The Atlantic Chiefs and their Band Councils concluded that the Full Service Decentralized (FSD) structure is most consistent with their concept of ownership and values. The analysis found within the business case independently supports their conclusion that a FSD structure represents the option which best meets the AFNWA Business Case evaluation criteria.
The FSD model comprises a ‘hub andspoke’ operations structure. This type of system arranges operations into a network of hubs that centralize expertise and operational knowledge in geographically compatible locations close to communities (‘spokes’) and their community-based operators.
In recognizing First Nations traditional territories, and Atlantic Canada’s geographic challenges, the FSD model can optimize service delivery with communities being no more than a 2.5-hour drive away from a service hub. The Business Case provides an appropriately sized management and operational baseline to deliver the required services to communities with the flexibility to scale-up to accommodate communities who join later.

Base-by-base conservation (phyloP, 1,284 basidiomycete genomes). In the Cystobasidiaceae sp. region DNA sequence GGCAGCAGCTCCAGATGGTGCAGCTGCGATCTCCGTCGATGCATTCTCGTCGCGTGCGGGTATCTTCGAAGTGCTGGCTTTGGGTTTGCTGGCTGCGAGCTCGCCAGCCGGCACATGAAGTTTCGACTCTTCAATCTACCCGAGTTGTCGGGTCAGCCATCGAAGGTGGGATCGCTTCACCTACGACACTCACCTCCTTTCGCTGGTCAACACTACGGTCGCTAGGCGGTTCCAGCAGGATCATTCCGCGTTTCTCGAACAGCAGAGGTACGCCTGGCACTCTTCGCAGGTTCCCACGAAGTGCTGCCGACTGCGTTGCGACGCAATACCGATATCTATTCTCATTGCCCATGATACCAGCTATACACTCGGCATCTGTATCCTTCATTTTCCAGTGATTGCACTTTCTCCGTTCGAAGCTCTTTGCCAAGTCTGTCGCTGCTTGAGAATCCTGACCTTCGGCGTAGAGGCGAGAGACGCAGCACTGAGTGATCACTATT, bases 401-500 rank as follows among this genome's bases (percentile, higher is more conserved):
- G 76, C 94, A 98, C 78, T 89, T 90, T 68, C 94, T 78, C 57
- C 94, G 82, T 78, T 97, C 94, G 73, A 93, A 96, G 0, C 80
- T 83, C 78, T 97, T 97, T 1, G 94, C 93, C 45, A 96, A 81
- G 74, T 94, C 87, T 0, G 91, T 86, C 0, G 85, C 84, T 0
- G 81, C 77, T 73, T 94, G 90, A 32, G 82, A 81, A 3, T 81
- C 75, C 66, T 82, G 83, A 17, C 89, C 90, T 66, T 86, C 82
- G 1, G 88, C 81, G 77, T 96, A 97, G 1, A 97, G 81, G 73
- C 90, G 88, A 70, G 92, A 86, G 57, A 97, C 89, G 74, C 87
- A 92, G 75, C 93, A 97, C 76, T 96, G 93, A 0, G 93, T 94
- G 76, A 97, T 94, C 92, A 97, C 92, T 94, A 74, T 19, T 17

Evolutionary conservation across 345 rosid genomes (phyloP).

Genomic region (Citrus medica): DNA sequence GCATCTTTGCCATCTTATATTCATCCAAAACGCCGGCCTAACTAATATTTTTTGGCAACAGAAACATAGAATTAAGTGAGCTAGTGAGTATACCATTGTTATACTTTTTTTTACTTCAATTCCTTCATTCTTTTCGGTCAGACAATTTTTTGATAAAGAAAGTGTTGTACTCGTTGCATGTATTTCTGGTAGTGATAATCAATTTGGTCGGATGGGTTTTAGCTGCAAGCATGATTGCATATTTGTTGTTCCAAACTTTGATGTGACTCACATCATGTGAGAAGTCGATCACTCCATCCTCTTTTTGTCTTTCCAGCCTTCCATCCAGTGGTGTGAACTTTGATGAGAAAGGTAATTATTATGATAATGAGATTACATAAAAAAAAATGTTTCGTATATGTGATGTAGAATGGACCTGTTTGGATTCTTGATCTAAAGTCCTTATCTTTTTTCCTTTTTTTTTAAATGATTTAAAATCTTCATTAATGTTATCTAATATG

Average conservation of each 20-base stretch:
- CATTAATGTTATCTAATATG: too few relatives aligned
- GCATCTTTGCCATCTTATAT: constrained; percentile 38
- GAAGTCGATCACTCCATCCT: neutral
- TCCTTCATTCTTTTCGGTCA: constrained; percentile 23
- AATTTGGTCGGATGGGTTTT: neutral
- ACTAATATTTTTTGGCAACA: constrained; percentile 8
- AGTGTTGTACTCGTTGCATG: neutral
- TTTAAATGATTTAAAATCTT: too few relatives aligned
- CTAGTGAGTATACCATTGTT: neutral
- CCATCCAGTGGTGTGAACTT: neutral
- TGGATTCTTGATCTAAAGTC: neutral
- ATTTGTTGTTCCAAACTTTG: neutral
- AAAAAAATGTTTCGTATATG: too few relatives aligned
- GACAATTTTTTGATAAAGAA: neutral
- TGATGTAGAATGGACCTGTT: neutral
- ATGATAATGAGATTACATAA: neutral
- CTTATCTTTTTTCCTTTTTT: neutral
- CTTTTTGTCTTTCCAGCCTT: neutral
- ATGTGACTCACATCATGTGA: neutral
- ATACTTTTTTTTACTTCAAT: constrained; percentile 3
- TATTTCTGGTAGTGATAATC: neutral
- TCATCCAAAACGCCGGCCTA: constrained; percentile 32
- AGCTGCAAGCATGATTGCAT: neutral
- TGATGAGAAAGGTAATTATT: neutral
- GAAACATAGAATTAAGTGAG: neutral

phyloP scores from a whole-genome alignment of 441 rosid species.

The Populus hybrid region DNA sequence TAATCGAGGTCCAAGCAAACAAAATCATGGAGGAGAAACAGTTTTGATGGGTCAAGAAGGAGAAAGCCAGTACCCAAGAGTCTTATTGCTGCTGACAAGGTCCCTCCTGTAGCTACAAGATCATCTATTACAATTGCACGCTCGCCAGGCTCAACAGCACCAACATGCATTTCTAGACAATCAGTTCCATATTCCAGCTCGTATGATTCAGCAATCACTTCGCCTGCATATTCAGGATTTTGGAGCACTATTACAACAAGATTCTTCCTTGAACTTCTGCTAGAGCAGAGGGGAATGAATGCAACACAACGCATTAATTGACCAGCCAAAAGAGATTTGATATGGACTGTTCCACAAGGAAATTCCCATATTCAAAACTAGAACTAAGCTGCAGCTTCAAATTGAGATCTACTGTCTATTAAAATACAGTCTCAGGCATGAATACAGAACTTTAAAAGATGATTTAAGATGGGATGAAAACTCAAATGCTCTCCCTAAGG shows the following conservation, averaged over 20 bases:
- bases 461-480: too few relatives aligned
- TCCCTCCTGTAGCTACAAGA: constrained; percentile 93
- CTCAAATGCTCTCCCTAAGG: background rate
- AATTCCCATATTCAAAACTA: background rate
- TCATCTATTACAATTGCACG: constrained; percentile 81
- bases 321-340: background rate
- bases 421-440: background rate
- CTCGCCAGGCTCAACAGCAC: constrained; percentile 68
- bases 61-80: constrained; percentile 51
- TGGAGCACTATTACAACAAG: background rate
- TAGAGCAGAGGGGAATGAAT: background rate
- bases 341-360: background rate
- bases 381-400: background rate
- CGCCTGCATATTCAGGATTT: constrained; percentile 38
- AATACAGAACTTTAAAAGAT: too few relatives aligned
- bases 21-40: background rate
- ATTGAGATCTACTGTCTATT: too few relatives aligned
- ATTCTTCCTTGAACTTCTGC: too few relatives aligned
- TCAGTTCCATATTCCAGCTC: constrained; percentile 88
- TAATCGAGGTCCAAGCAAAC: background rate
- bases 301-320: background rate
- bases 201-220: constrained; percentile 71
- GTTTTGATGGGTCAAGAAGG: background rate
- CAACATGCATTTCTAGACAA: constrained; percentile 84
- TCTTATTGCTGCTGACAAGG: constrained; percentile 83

As other Atlantic First Nation communities express the interest in AFNWA, their participation can be accommodated by providing additional operators to work within the established management structure.
Maintaining the existing conditions does not align with the success factors identified in the Business Case, and perpetuates the issues of the past. Providing long-term federal funding will allow the AFNWA to become an organization where First Nations own, operate, and upgrade their own water and wastewater facilities.